I'm starting off the month of May's, Tribute to Dads with my husband's perspective on our birth experience. I had asked him to write a separate story for each birth. He admitted that telling them in two different stories is difficult because they are so connected. He attempted to split them up. So here it is: Michael's story, Part 1
When Meagan's water broke I had the same visions in my head as most other people (from media/television). I pictured her on a stretcher with her legs up screaming. I started running around like a chicken with my head cut off because I thought the baby was about to pop out any second. Or 39 hours later...
I was pretty excited when we got to the hospital. I was anxious, nervous. I was scared. Not knowing what we were about to get into, I probably wasn't scared enough. Everything progressed along pretty normally. A lot of waiting. Walking down the hallways. After 31 hours of stalled labor, our midwife at the time advised Meagan to get the epidural to calm down and get some rest. Even though we talked about going natural with the midwife several times prenatally, she still suggested it. I knew that Meagan didn't want it, but she talked us into it by dropping words like "death, distress, fevers"...almost putting a blame on my wife, that if something were to happen it would be her fault.
I don't know. I think I blocked most of Stephen's birth out. Next thing I know, they were sticking weird things in her vagina and trying to suck Stephen out. From there it was a hop, skip and a jump into surgery. The thing about the surgery is that although we had to sign consent forms, at no point was it provided as an option.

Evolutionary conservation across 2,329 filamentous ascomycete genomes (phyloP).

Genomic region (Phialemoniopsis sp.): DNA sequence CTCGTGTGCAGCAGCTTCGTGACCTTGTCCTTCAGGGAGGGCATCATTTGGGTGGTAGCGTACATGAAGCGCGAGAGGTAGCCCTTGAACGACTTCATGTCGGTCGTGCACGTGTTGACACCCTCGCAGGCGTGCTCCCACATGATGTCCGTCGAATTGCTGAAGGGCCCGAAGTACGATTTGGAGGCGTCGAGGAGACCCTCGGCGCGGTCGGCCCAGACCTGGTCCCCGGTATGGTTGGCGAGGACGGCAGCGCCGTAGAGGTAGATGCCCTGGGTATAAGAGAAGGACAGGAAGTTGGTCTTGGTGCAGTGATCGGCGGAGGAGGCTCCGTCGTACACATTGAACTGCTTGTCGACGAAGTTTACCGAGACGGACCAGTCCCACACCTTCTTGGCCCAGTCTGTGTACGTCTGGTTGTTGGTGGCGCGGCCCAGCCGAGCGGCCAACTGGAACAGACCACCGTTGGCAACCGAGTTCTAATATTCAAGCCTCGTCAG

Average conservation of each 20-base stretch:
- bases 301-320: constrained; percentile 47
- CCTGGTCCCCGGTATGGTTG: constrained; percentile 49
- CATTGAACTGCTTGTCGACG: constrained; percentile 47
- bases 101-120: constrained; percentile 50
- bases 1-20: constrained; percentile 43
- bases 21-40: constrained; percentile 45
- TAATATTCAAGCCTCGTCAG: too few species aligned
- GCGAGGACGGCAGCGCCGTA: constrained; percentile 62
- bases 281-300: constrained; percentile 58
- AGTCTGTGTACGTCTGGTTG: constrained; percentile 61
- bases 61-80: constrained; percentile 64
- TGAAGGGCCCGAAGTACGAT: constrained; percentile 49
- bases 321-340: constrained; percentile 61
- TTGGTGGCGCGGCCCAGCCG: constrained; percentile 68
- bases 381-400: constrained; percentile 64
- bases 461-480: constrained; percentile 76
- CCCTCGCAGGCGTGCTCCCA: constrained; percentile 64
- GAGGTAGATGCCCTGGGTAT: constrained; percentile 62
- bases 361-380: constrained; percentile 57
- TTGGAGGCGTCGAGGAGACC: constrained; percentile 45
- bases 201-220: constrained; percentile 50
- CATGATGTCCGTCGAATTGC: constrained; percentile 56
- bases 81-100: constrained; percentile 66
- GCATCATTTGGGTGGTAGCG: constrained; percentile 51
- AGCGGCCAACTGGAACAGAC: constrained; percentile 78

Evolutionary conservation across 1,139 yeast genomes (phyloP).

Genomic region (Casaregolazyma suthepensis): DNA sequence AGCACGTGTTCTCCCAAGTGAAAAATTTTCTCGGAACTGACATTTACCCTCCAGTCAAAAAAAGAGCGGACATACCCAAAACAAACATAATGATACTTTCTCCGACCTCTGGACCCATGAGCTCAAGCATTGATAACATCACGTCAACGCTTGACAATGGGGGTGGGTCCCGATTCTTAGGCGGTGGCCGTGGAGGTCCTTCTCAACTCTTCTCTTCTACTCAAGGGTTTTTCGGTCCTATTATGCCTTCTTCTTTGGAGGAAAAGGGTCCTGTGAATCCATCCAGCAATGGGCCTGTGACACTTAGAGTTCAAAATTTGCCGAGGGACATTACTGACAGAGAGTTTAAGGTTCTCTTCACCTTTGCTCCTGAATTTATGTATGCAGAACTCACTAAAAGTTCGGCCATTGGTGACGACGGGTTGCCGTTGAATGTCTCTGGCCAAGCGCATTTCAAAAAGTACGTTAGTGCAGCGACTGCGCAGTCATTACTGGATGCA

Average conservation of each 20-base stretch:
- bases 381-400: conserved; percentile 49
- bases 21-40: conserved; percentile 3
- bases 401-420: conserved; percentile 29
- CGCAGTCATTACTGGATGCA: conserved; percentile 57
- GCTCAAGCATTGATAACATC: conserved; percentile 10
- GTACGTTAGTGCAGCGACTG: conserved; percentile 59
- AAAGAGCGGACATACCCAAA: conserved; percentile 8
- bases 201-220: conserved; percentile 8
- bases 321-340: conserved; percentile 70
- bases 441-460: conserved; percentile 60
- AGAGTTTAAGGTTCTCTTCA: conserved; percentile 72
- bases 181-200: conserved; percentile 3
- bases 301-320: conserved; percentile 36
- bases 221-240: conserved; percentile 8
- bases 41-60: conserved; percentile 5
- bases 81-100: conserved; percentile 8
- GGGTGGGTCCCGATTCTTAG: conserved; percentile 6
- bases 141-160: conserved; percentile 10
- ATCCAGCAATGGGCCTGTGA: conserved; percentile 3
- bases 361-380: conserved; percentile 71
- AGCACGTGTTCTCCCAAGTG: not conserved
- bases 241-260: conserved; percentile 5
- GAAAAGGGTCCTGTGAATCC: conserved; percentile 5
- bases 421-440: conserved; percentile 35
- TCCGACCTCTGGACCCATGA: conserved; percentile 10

At some point, the crowd of 20 -30 people in the operating room moved from the bed over to the side of the room. Had it not been for our other midwife, they would have run Stephen right out of the room never saying a word...not even mentioning he was a boy. We spent 4 hours in recovery during which the only time we had medical personell give us any info or updates, was when the pediatrician, who could barely speak any english, came into give us the form fit standardaized "my lawyer said I have to tell you this so you can't sue me, your baby could die" speech.
Thats about it. It was just a cascade of interventions. Once you get one, your on a turbo-path to surgery.
When I found out Meagan was pregnant again, I was scared that we would have to go through this a second time. And when my wife mentioned she wanted a homebirth, I was terrified. I was terrified because I wondered if the doctors were right. What if being 20 seconds from a cutting room was what saved Stephen's life.